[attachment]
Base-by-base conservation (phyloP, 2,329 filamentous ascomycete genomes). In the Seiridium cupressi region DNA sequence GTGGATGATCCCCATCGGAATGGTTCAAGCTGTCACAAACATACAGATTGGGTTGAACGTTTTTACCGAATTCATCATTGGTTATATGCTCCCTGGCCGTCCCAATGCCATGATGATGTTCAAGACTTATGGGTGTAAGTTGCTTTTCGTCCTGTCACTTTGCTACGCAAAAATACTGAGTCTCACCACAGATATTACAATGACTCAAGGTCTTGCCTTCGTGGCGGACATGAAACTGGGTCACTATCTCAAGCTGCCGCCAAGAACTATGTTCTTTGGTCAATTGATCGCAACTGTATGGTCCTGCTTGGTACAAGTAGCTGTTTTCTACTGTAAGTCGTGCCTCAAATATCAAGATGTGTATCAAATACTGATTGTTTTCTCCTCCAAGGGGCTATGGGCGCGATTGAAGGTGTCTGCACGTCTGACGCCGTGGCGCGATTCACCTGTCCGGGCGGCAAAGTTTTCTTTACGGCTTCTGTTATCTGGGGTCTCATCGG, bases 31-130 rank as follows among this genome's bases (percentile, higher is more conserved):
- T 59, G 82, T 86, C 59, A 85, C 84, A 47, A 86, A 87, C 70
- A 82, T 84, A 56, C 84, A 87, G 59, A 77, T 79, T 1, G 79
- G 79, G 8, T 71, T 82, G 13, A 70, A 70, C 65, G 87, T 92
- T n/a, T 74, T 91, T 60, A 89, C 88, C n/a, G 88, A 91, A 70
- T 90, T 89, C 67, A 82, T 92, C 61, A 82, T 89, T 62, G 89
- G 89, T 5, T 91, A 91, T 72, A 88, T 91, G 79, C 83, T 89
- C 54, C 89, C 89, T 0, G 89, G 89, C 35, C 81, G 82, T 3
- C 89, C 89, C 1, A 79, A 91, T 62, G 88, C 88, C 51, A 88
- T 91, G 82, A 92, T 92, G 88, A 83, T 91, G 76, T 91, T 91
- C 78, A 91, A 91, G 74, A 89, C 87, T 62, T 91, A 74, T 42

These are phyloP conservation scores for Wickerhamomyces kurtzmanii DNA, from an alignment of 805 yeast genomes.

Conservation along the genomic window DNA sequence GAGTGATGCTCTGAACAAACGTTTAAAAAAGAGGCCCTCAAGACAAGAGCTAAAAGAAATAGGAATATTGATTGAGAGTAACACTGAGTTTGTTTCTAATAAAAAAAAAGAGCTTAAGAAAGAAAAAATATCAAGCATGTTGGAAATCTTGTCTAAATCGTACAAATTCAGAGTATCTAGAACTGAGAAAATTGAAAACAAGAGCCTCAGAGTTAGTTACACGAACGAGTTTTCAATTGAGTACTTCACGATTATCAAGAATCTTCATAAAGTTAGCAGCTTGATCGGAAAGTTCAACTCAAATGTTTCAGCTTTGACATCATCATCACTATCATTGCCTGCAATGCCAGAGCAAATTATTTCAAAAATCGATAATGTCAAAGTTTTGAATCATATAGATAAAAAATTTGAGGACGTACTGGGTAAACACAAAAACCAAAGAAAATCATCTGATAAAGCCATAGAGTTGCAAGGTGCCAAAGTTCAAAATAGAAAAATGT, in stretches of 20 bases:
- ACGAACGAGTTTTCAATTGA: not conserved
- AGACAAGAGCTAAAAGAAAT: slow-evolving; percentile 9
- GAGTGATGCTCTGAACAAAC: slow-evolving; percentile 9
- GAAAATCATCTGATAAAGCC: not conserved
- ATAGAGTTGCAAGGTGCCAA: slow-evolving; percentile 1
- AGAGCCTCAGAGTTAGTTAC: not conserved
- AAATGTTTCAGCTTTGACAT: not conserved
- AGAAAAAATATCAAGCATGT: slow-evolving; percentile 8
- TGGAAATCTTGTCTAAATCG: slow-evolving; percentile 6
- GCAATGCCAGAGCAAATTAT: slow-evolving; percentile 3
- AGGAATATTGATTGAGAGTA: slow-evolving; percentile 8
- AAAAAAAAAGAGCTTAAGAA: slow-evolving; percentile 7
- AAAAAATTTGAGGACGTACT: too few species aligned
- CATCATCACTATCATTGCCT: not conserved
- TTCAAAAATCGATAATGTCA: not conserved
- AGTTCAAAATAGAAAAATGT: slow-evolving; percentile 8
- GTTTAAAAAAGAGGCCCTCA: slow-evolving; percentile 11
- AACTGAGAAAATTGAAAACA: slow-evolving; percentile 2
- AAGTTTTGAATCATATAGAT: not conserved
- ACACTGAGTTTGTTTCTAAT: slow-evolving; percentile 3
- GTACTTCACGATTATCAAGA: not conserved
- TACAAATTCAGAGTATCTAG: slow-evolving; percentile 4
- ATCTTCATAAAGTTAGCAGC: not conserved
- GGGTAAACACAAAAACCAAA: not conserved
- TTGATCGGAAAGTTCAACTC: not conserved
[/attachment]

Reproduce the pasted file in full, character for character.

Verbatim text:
Base-by-base conservation (phyloP, 2,329 filamentous ascomycete genomes). In the Seiridium cupressi region DNA sequence GTGGATGATCCCCATCGGAATGGTTCAAGCTGTCACAAACATACAGATTGGGTTGAACGTTTTTACCGAATTCATCATTGGTTATATGCTCCCTGGCCGTCCCAATGCCATGATGATGTTCAAGACTTATGGGTGTAAGTTGCTTTTCGTCCTGTCACTTTGCTACGCAAAAATACTGAGTCTCACCACAGATATTACAATGACTCAAGGTCTTGCCTTCGTGGCGGACATGAAACTGGGTCACTATCTCAAGCTGCCGCCAAGAACTATGTTCTTTGGTCAATTGATCGCAACTGTATGGTCCTGCTTGGTACAAGTAGCTGTTTTCTACTGTAAGTCGTGCCTCAAATATCAAGATGTGTATCAAATACTGATTGTTTTCTCCTCCAAGGGGCTATGGGCGCGATTGAAGGTGTCTGCACGTCTGACGCCGTGGCGCGATTCACCTGTCCGGGCGGCAAAGTTTTCTTTACGGCTTCTGTTATCTGGGGTCTCATCGG, bases 31-130 rank as follows among this genome's bases (percentile, higher is more conserved):
- T 59, G 82, T 86, C 59, A 85, C 84, A 47, A 86, A 87, C 70
- A 82, T 84, A 56, C 84, A 87, G 59, A 77, T 79, T 1, G 79
- G 79, G 8, T 71, T 82, G 13, A 70, A 70, C 65, G 87, T 92
- T n/a, T 74, T 91, T 60, A 89, C 88, C n/a, G 88, A 91, A 70
- T 90, T 89, C 67, A 82, T 92, C 61, A 82, T 89, T 62, G 89
- G 89, T 5, T 91, A 91, T 72, A 88, T 91, G 79, C 83, T 89
- C 54, C 89, C 89, T 0, G 89, G 89, C 35, C 81, G 82, T 3
- C 89, C 89, C 1, A 79, A 91, T 62, G 88, C 88, C 51, A 88
- T 91, G 82, A 92, T 92, G 88, A 83, T 91, G 76, T 91, T 91
- C 78, A 91, A 91, G 74, A 89, C 87, T 62, T 91, A 74, T 42

These are phyloP conservation scores for Wickerhamomyces kurtzmanii DNA, from an alignment of 805 yeast genomes.

Conservation along the genomic window DNA sequence GAGTGATGCTCTGAACAAACGTTTAAAAAAGAGGCCCTCAAGACAAGAGCTAAAAGAAATAGGAATATTGATTGAGAGTAACACTGAGTTTGTTTCTAATAAAAAAAAAGAGCTTAAGAAAGAAAAAATATCAAGCATGTTGGAAATCTTGTCTAAATCGTACAAATTCAGAGTATCTAGAACTGAGAAAATTGAAAACAAGAGCCTCAGAGTTAGTTACACGAACGAGTTTTCAATTGAGTACTTCACGATTATCAAGAATCTTCATAAAGTTAGCAGCTTGATCGGAAAGTTCAACTCAAATGTTTCAGCTTTGACATCATCATCACTATCATTGCCTGCAATGCCAGAGCAAATTATTTCAAAAATCGATAATGTCAAAGTTTTGAATCATATAGATAAAAAATTTGAGGACGTACTGGGTAAACACAAAAACCAAAGAAAATCATCTGATAAAGCCATAGAGTTGCAAGGTGCCAAAGTTCAAAATAGAAAAATGT, in stretches of 20 bases:
- ACGAACGAGTTTTCAATTGA: not conserved
- AGACAAGAGCTAAAAGAAAT: slow-evolving; percentile 9
- GAGTGATGCTCTGAACAAAC: slow-evolving; percentile 9
- GAAAATCATCTGATAAAGCC: not conserved
- ATAGAGTTGCAAGGTGCCAA: slow-evolving; percentile 1
- AGAGCCTCAGAGTTAGTTAC: not conserved
- AAATGTTTCAGCTTTGACAT: not conserved
- AGAAAAAATATCAAGCATGT: slow-evolving; percentile 8
- TGGAAATCTTGTCTAAATCG: slow-evolving; percentile 6
- GCAATGCCAGAGCAAATTAT: slow-evolving; percentile 3
- AGGAATATTGATTGAGAGTA: slow-evolving; percentile 8
- AAAAAAAAAGAGCTTAAGAA: slow-evolving; percentile 7
- AAAAAATTTGAGGACGTACT: too few species aligned
- CATCATCACTATCATTGCCT: not conserved
- TTCAAAAATCGATAATGTCA: not conserved
- AGTTCAAAATAGAAAAATGT: slow-evolving; percentile 8
- GTTTAAAAAAGAGGCCCTCA: slow-evolving; percentile 11
- AACTGAGAAAATTGAAAACA: slow-evolving; percentile 2
- AAGTTTTGAATCATATAGAT: not conserved
- ACACTGAGTTTGTTTCTAAT: slow-evolving; percentile 3
- GTACTTCACGATTATCAAGA: not conserved
- TACAAATTCAGAGTATCTAG: slow-evolving; percentile 4
- ATCTTCATAAAGTTAGCAGC: not conserved
- GGGTAAACACAAAAACCAAA: not conserved
- TTGATCGGAAAGTTCAACTC: not conserved